The prosperity of the wicked

The Standard September 30, 2021

The chasm is wide between those who attain a measure of wealth through hard work and honesty versus others who do so by crossing ethical lines. Many in the latter group gain riches dishonestly without close friends or family members even realizing it. Perhaps they lead exemplary, upright lives other than a few questionable financial dealings per year. On occasion, smooth charismatic figures who bribe or use insider information behind closed doors win over a band of followers, as some enjoy being in close proximity to prestige, power and influence. At times the guilty parties will share part of their ill-gotten gains, especially if it brings them publicity or curries favor. These people might sit on boards and in church pews, hiding their money-making methods.  

For those of us who recognize the building up of riches by selfish, unfair schemes it is natural to wonder how God could allow these folks to prosper. It can be discouraging to watch unethical practices result in organizations bestowing honor on individuals who often are quick to ensure that their generosity or good deeds are publicly noted. The truth is that popularity with the world and riches gained through exploiting advantages result in lives that should not be envied. They run counter to the life of Jesus and create a barrier from God. Far more pleasant is it to live in a household with fewer material possessions and more integrity than the opposite.

The psalmists express similar sentiments in Psalm 37 and Psalm 73. “Do not fret because of those who are evil or be envious of those who do wrong; for like the grass they will soon wither, like green plants they will soon die away. Trust in the Lord and do good; dwell in the land and enjoy safe pasture. Take delight in the Lord, and he will give you the desires of your heart. Commit your way to the Lord; trust in him and he will do this: He will make your righteous reward shine like the dawn, your vindication like the noonday sun. Be still before the Lord and wait patiently for him; do not fret when people succeed in their ways, when they carry out their wicked schemes. Refrain from anger and turn from wrath; do not fret- it leads only to evil. For those who are evil will be destroyed, but those who hope in the Lord will inherit the land. A little while, and the wicked will be no more; though you look for them, they will not be found. But the meek will inherit the land and enjoy peace and prosperity.  (Psalm 37:1-11)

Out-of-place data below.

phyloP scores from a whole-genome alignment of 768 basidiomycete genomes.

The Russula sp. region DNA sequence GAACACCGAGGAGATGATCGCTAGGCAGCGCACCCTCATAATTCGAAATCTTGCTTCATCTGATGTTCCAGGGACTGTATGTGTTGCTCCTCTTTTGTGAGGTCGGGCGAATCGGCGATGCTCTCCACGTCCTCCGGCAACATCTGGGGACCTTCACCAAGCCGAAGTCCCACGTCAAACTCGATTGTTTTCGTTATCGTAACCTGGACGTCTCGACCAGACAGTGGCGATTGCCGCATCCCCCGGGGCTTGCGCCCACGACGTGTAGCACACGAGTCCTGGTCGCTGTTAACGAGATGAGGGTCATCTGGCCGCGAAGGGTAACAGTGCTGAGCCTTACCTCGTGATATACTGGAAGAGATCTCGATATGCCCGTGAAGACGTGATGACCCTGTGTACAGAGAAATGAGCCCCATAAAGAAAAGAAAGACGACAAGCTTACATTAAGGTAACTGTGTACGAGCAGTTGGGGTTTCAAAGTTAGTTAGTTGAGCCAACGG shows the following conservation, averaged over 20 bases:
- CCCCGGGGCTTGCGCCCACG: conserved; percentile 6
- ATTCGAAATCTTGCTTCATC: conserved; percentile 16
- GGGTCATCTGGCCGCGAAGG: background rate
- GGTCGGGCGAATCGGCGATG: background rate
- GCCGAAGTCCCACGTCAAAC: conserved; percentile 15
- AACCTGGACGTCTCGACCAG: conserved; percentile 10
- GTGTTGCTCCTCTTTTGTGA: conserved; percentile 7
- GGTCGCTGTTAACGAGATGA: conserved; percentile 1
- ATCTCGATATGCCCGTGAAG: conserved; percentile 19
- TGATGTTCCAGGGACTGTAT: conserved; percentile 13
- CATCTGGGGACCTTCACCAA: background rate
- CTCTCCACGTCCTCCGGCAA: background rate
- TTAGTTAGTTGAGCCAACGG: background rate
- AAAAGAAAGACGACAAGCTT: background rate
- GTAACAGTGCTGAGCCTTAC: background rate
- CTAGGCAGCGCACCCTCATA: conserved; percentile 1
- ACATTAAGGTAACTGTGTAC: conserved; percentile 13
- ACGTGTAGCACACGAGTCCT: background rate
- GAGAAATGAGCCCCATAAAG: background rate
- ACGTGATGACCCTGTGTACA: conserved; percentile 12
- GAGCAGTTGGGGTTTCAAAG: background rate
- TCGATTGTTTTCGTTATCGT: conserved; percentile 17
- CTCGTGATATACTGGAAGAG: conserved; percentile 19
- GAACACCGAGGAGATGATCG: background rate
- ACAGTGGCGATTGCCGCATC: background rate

“But as for me, my feet had almost slipped; I had nearly lost my foothold. For I envied the arrogant when I saw the prosperity of the wicked. They have no struggles; their bodies are healthy and strong. They are free from common human burdens; they are not plagued by human ills. Therefore, pride is their necklace; they clothe themselves with violence. From their callous hearts comes iniquity; their evil imaginations have no limits. They scoff, and speak with malice; with arrogance they threaten oppression. Their mouths lay claim to heaven, and their tongues take possession of the earth. Therefore, their people turn to them and drink up waters in abundance. They say, ‘How would God know? Does the Most High know anything?’ This is what the wicked are like—always free of care, they go on amassing wealth.”  (Psalm 73:2-12) “When I tried to understand all this, it troubled me deeply till I entered the sanctuary of God; then I understood their final destiny. Surely you place them on slippery ground; you cast them down to ruin. How suddenly are they destroyed.” (Psalm 73: 16-19a)

19th century preacher and theologian Charles Spurgeon in his commentary on Psalm 73 wrote about the one who saw the prosperity of the wicked and was envious. “His eye was fixed too much on one thing; he saw their present, and forgot their future, saw their outward display, and overlooked their soul’s discomfort.” “Yet some poor afflicted saint has been sorely tempted to grudge the ungodly sinner his temporary plenty.”  

Spurgeon continued in discussing verse 6 where pride is described as a necklace or chain for the wicked. “They are as great in their own esteem as if they were the aldermen of the New Jerusalem; they want no other ornament than their own pomposity. No jeweller could sufficiently adorn them; they wear their own pride as a better ornament than a gold chain. Violence covereth them as a garment. In their boastful arrogance they array themselves; they wear the livery of the devil, and are fond of it. As soon as you see them, you perceive that room must be made for them, for, regardless of the feelings and rights of others, they intend to have their way, and achieve their own ends. They brag and bully, bluster and browbeat, as if they had taken out license to ride roughshod over all mankind.” Plenty of honest, affluent people are generous and good-hearted Christians. For those who are not, it is never too late to allow God’s Holy Spirit to change your heart and then your habits.

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